On The Trail of the Caribou in St. John’s Newfoundland

A young soldier from the Royal Newfoundland Regiment

One year ago I set foot in St. John’s for my first visit to Newfoundland. My great-great-great grandparents sailed from Ireland in the 1830’s and raised a family in St. John’s before moving to Bytown (Ottawa) in the early 1850’s. More recently my grandfather served with the Royal Canadian Navy in St. John’s during the Second World War and took photos of U-190, a captured German U-Boat tied up in St John’s harbour in June 1945.

One of the many highlights of my visit was touring the new Royal Newfoundland Regiment Gallery which officially opened in The Rooms on July 1st, 2016. I shared my thoughts and photos of this wonderful new exhibit, entitled “Beaumont-Hamel and The Trail of the Caribou” in an article I wrote for Forces War Records Magazine earlier this year. You’ll find my article online beginning on page 8 of the Spring 2017 issue of Forces War Records Magazine. If you’re researching a soldier who served for Newfoundland during the First World War you’ll also want to keep your eyes peeled for future Doing Our Bit articles.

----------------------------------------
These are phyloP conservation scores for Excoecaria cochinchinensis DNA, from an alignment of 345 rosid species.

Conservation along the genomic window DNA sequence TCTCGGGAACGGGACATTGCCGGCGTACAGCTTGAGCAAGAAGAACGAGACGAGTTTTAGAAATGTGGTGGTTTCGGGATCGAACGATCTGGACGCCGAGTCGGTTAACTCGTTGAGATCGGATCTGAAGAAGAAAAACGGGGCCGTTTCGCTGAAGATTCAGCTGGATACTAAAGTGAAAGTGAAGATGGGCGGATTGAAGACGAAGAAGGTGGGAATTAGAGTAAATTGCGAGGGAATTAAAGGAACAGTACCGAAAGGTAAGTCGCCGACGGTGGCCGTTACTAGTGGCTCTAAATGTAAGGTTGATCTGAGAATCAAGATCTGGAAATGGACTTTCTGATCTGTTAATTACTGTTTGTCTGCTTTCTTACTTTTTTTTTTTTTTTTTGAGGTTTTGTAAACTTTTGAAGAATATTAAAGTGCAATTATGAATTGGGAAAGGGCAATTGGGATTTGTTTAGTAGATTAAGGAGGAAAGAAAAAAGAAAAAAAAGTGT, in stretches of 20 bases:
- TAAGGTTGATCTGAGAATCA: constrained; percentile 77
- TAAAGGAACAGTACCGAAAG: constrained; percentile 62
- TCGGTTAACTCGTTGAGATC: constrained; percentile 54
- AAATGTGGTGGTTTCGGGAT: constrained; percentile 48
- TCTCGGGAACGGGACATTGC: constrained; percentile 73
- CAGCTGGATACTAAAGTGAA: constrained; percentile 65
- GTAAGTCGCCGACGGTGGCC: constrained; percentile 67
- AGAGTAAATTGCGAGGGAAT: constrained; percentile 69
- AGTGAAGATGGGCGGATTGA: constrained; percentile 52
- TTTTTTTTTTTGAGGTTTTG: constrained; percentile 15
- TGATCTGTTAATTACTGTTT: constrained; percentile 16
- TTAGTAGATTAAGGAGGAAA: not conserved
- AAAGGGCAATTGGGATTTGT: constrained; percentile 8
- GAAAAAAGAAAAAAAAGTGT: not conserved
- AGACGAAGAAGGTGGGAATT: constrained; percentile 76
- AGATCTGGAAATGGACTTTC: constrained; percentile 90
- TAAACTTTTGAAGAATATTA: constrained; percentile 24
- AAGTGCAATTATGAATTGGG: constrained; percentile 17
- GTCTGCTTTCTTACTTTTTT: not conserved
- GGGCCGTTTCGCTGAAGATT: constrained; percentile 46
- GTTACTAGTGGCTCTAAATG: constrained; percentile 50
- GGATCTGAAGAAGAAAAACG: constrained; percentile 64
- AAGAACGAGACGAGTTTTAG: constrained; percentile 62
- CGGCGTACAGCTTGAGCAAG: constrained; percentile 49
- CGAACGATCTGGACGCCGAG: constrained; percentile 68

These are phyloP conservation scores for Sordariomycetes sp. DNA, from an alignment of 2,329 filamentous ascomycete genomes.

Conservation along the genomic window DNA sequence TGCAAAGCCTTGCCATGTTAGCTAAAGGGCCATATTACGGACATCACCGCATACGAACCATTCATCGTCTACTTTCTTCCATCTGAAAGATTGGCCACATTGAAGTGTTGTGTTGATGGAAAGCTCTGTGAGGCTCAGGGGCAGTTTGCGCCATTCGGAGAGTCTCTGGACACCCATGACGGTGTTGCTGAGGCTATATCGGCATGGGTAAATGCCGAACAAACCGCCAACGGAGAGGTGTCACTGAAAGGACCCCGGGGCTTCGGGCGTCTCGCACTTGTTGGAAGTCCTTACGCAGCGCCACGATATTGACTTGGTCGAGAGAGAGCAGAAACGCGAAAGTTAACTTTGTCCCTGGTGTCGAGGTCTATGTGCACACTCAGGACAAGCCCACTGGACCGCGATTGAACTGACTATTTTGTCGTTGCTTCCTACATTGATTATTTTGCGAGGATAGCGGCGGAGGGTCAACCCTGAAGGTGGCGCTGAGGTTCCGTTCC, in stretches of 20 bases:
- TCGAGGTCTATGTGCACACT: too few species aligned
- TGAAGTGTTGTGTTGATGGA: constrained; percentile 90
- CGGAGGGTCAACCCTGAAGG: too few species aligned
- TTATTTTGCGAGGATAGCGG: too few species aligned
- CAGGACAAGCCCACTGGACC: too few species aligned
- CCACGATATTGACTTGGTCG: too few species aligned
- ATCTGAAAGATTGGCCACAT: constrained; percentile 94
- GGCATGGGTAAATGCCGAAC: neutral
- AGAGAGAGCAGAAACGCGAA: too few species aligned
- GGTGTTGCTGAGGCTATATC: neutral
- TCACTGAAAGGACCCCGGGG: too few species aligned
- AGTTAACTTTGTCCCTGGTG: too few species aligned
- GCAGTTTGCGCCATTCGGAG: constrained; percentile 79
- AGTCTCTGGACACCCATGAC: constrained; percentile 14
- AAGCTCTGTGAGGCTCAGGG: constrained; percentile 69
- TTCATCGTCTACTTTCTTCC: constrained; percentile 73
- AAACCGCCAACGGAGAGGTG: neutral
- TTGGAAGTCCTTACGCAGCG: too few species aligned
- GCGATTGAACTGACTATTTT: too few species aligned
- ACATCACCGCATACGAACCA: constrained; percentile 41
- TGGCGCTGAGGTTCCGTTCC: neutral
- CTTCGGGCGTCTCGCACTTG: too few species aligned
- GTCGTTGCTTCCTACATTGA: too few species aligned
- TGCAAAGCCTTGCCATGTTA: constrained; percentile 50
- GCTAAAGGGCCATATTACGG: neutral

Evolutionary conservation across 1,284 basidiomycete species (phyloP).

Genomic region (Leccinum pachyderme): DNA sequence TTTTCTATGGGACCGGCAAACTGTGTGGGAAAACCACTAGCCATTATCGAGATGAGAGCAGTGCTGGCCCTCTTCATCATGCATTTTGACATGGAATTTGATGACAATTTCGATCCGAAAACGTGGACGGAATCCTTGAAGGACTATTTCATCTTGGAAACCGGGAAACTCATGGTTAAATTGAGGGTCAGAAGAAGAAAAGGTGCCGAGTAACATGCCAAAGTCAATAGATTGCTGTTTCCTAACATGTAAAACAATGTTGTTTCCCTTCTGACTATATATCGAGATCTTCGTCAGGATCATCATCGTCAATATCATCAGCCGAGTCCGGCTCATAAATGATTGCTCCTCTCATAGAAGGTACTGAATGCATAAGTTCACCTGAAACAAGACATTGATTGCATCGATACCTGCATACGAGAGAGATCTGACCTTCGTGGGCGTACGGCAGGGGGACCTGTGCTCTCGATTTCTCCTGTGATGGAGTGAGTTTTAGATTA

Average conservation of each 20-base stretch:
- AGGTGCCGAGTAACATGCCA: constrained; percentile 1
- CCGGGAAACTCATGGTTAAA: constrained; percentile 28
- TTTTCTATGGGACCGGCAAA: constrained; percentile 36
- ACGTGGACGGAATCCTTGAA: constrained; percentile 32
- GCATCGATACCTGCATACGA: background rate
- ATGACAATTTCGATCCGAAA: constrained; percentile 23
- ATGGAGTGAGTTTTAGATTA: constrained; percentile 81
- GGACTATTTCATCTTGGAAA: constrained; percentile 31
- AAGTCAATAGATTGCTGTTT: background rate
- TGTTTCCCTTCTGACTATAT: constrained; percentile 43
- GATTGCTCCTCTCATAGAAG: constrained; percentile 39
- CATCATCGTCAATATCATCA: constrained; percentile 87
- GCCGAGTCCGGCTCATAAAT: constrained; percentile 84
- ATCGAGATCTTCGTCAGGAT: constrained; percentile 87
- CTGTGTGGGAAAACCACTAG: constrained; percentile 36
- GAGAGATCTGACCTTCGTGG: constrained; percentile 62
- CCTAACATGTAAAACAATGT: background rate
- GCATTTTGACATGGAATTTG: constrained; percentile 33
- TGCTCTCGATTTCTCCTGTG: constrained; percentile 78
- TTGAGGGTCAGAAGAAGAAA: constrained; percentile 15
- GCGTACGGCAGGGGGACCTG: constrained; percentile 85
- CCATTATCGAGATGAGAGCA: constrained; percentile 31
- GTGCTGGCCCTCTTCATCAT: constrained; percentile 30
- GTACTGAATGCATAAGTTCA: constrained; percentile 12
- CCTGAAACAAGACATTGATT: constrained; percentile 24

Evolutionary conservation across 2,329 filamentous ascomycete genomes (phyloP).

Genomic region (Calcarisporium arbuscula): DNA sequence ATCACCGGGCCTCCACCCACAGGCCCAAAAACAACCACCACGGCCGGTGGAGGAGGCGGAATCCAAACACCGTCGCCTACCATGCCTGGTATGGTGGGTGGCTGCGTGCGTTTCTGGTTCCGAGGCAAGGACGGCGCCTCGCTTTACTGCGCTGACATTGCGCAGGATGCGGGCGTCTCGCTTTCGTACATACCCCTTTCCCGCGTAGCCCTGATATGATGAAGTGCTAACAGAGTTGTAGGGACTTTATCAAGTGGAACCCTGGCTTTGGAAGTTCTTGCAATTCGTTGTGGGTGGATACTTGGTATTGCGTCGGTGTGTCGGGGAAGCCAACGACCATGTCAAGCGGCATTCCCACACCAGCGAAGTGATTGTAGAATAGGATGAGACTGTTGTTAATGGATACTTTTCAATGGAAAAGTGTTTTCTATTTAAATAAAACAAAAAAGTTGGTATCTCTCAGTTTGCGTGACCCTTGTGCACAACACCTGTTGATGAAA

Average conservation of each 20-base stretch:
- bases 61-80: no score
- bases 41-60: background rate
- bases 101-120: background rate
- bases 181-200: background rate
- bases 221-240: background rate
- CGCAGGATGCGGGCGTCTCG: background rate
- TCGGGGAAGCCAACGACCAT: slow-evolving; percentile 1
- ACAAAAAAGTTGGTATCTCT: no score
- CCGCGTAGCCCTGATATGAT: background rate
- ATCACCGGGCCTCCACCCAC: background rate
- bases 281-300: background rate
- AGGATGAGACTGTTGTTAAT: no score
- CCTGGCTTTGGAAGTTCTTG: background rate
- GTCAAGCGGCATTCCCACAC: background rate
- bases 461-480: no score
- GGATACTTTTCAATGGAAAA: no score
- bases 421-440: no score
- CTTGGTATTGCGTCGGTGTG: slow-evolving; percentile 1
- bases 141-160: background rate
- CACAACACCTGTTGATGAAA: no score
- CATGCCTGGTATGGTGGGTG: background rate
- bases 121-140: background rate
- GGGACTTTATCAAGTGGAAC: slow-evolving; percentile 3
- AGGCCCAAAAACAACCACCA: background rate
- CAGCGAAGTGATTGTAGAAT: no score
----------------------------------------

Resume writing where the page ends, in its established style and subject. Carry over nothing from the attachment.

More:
In addition to the museum and art galleries The Rooms is home to the provincial Archives. After my tour of the Beaumont-Hamel and The Trail of the Caribou exhibit I spent a couple of hours with the helpful archives staff looking for traces of my Irish MacCarthy family’s presence in the 1830’s and 40’s. I wasn’t successful on this visit but I now have a wonderful excuse to make my way back to Newfoundland in the not too distant future. If you’ve never set foot on The Rock I strongly suggest you make every effort to do so.

A wall of Forget-Me-Nots, Newfoundland’s symbol of Remembrance

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